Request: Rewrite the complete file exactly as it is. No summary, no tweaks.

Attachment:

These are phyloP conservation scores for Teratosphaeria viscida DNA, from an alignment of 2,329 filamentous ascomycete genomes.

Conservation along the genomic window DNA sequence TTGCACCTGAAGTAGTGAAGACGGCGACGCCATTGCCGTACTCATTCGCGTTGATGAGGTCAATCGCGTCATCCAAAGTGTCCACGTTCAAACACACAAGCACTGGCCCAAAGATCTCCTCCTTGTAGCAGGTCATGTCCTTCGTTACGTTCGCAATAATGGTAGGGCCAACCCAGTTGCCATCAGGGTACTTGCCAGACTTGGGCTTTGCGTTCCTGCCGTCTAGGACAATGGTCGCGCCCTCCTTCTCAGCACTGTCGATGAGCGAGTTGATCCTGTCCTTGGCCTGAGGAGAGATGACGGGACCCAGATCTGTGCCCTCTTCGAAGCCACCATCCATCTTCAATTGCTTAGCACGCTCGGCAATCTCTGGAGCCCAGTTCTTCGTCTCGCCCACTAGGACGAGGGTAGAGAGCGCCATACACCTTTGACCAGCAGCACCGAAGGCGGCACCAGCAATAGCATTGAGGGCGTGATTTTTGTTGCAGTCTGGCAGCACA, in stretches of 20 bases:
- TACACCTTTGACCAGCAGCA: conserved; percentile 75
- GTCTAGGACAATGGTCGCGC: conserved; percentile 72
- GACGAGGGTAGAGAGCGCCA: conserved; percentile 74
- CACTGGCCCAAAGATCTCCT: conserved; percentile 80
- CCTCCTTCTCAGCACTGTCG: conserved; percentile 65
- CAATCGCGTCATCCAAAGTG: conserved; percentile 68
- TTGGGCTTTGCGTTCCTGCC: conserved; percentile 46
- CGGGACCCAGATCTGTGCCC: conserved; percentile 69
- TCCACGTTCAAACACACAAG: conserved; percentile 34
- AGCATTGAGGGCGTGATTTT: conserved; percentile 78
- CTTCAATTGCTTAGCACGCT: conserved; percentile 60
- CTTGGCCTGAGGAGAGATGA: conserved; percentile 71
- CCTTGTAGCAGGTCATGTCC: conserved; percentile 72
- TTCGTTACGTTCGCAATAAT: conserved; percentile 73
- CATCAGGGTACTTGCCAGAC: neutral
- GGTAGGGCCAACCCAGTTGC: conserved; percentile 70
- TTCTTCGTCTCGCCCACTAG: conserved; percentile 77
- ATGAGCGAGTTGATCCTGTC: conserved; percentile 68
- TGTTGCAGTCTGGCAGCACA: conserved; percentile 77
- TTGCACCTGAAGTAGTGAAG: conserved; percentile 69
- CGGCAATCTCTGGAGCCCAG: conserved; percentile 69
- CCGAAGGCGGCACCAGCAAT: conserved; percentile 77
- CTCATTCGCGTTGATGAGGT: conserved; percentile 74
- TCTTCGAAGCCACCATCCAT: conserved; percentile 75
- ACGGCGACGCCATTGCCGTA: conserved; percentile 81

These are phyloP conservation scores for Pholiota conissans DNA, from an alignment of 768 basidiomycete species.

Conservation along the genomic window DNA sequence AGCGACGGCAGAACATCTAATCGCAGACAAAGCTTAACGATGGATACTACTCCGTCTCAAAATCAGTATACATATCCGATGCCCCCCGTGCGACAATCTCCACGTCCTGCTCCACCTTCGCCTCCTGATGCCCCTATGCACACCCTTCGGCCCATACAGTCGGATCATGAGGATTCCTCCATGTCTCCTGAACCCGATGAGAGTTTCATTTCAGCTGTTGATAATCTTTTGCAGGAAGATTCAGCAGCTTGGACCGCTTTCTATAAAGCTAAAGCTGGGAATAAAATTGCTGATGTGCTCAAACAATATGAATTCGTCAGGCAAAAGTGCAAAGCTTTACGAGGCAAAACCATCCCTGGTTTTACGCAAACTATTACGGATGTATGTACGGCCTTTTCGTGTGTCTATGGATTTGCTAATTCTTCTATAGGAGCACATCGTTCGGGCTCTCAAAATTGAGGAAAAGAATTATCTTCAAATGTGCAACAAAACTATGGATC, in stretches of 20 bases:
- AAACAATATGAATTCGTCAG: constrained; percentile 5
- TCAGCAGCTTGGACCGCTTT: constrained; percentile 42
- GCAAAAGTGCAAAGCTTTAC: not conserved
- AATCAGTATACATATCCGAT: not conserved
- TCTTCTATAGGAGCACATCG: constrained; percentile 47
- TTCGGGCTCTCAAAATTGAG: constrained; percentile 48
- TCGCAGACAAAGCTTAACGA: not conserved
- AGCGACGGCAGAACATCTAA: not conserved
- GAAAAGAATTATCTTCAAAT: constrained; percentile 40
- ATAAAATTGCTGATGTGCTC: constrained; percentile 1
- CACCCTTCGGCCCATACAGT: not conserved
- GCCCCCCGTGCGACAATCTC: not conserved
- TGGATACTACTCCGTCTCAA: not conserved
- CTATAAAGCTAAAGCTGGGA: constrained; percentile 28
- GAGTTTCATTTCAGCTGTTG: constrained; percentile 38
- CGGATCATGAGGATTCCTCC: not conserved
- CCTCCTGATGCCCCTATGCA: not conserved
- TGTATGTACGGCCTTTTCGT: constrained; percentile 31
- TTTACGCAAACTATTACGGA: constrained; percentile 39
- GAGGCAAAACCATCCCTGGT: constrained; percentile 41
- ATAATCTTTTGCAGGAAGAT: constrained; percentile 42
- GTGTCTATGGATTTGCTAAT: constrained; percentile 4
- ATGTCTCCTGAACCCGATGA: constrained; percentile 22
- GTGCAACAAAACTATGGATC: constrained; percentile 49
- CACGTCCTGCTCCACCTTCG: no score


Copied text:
These are phyloP conservation scores for Teratosphaeria viscida DNA, from an alignment of 2,329 filamentous ascomycete genomes.

Conservation along the genomic window DNA sequence TTGCACCTGAAGTAGTGAAGACGGCGACGCCATTGCCGTACTCATTCGCGTTGATGAGGTCAATCGCGTCATCCAAAGTGTCCACGTTCAAACACACAAGCACTGGCCCAAAGATCTCCTCCTTGTAGCAGGTCATGTCCTTCGTTACGTTCGCAATAATGGTAGGGCCAACCCAGTTGCCATCAGGGTACTTGCCAGACTTGGGCTTTGCGTTCCTGCCGTCTAGGACAATGGTCGCGCCCTCCTTCTCAGCACTGTCGATGAGCGAGTTGATCCTGTCCTTGGCCTGAGGAGAGATGACGGGACCCAGATCTGTGCCCTCTTCGAAGCCACCATCCATCTTCAATTGCTTAGCACGCTCGGCAATCTCTGGAGCCCAGTTCTTCGTCTCGCCCACTAGGACGAGGGTAGAGAGCGCCATACACCTTTGACCAGCAGCACCGAAGGCGGCACCAGCAATAGCATTGAGGGCGTGATTTTTGTTGCAGTCTGGCAGCACA, in stretches of 20 bases:
- TACACCTTTGACCAGCAGCA: conserved; percentile 75
- GTCTAGGACAATGGTCGCGC: conserved; percentile 72
- GACGAGGGTAGAGAGCGCCA: conserved; percentile 74
- CACTGGCCCAAAGATCTCCT: conserved; percentile 80
- CCTCCTTCTCAGCACTGTCG: conserved; percentile 65
- CAATCGCGTCATCCAAAGTG: conserved; percentile 68
- TTGGGCTTTGCGTTCCTGCC: conserved; percentile 46
- CGGGACCCAGATCTGTGCCC: conserved; percentile 69
- TCCACGTTCAAACACACAAG: conserved; percentile 34
- AGCATTGAGGGCGTGATTTT: conserved; percentile 78
- CTTCAATTGCTTAGCACGCT: conserved; percentile 60
- CTTGGCCTGAGGAGAGATGA: conserved; percentile 71
- CCTTGTAGCAGGTCATGTCC: conserved; percentile 72
- TTCGTTACGTTCGCAATAAT: conserved; percentile 73
- CATCAGGGTACTTGCCAGAC: neutral
- GGTAGGGCCAACCCAGTTGC: conserved; percentile 70
- TTCTTCGTCTCGCCCACTAG: conserved; percentile 77
- ATGAGCGAGTTGATCCTGTC: conserved; percentile 68
- TGTTGCAGTCTGGCAGCACA: conserved; percentile 77
- TTGCACCTGAAGTAGTGAAG: conserved; percentile 69
- CGGCAATCTCTGGAGCCCAG: conserved; percentile 69
- CCGAAGGCGGCACCAGCAAT: conserved; percentile 77
- CTCATTCGCGTTGATGAGGT: conserved; percentile 74
- TCTTCGAAGCCACCATCCAT: conserved; percentile 75
- ACGGCGACGCCATTGCCGTA: conserved; percentile 81

These are phyloP conservation scores for Pholiota conissans DNA, from an alignment of 768 basidiomycete species.

Conservation along the genomic window DNA sequence AGCGACGGCAGAACATCTAATCGCAGACAAAGCTTAACGATGGATACTACTCCGTCTCAAAATCAGTATACATATCCGATGCCCCCCGTGCGACAATCTCCACGTCCTGCTCCACCTTCGCCTCCTGATGCCCCTATGCACACCCTTCGGCCCATACAGTCGGATCATGAGGATTCCTCCATGTCTCCTGAACCCGATGAGAGTTTCATTTCAGCTGTTGATAATCTTTTGCAGGAAGATTCAGCAGCTTGGACCGCTTTCTATAAAGCTAAAGCTGGGAATAAAATTGCTGATGTGCTCAAACAATATGAATTCGTCAGGCAAAAGTGCAAAGCTTTACGAGGCAAAACCATCCCTGGTTTTACGCAAACTATTACGGATGTATGTACGGCCTTTTCGTGTGTCTATGGATTTGCTAATTCTTCTATAGGAGCACATCGTTCGGGCTCTCAAAATTGAGGAAAAGAATTATCTTCAAATGTGCAACAAAACTATGGATC, in stretches of 20 bases:
- AAACAATATGAATTCGTCAG: constrained; percentile 5
- TCAGCAGCTTGGACCGCTTT: constrained; percentile 42
- GCAAAAGTGCAAAGCTTTAC: not conserved
- AATCAGTATACATATCCGAT: not conserved
- TCTTCTATAGGAGCACATCG: constrained; percentile 47
- TTCGGGCTCTCAAAATTGAG: constrained; percentile 48
- TCGCAGACAAAGCTTAACGA: not conserved
- AGCGACGGCAGAACATCTAA: not conserved
- GAAAAGAATTATCTTCAAAT: constrained; percentile 40
- ATAAAATTGCTGATGTGCTC: constrained; percentile 1
- CACCCTTCGGCCCATACAGT: not conserved
- GCCCCCCGTGCGACAATCTC: not conserved
- TGGATACTACTCCGTCTCAA: not conserved
- CTATAAAGCTAAAGCTGGGA: constrained; percentile 28
- GAGTTTCATTTCAGCTGTTG: constrained; percentile 38
- CGGATCATGAGGATTCCTCC: not conserved
- CCTCCTGATGCCCCTATGCA: not conserved
- TGTATGTACGGCCTTTTCGT: constrained; percentile 31
- TTTACGCAAACTATTACGGA: constrained; percentile 39
- GAGGCAAAACCATCCCTGGT: constrained; percentile 41
- ATAATCTTTTGCAGGAAGAT: constrained; percentile 42
- GTGTCTATGGATTTGCTAAT: constrained; percentile 4
- ATGTCTCCTGAACCCGATGA: constrained; percentile 22
- GTGCAACAAAACTATGGATC: constrained; percentile 49
- CACGTCCTGCTCCACCTTCG: no score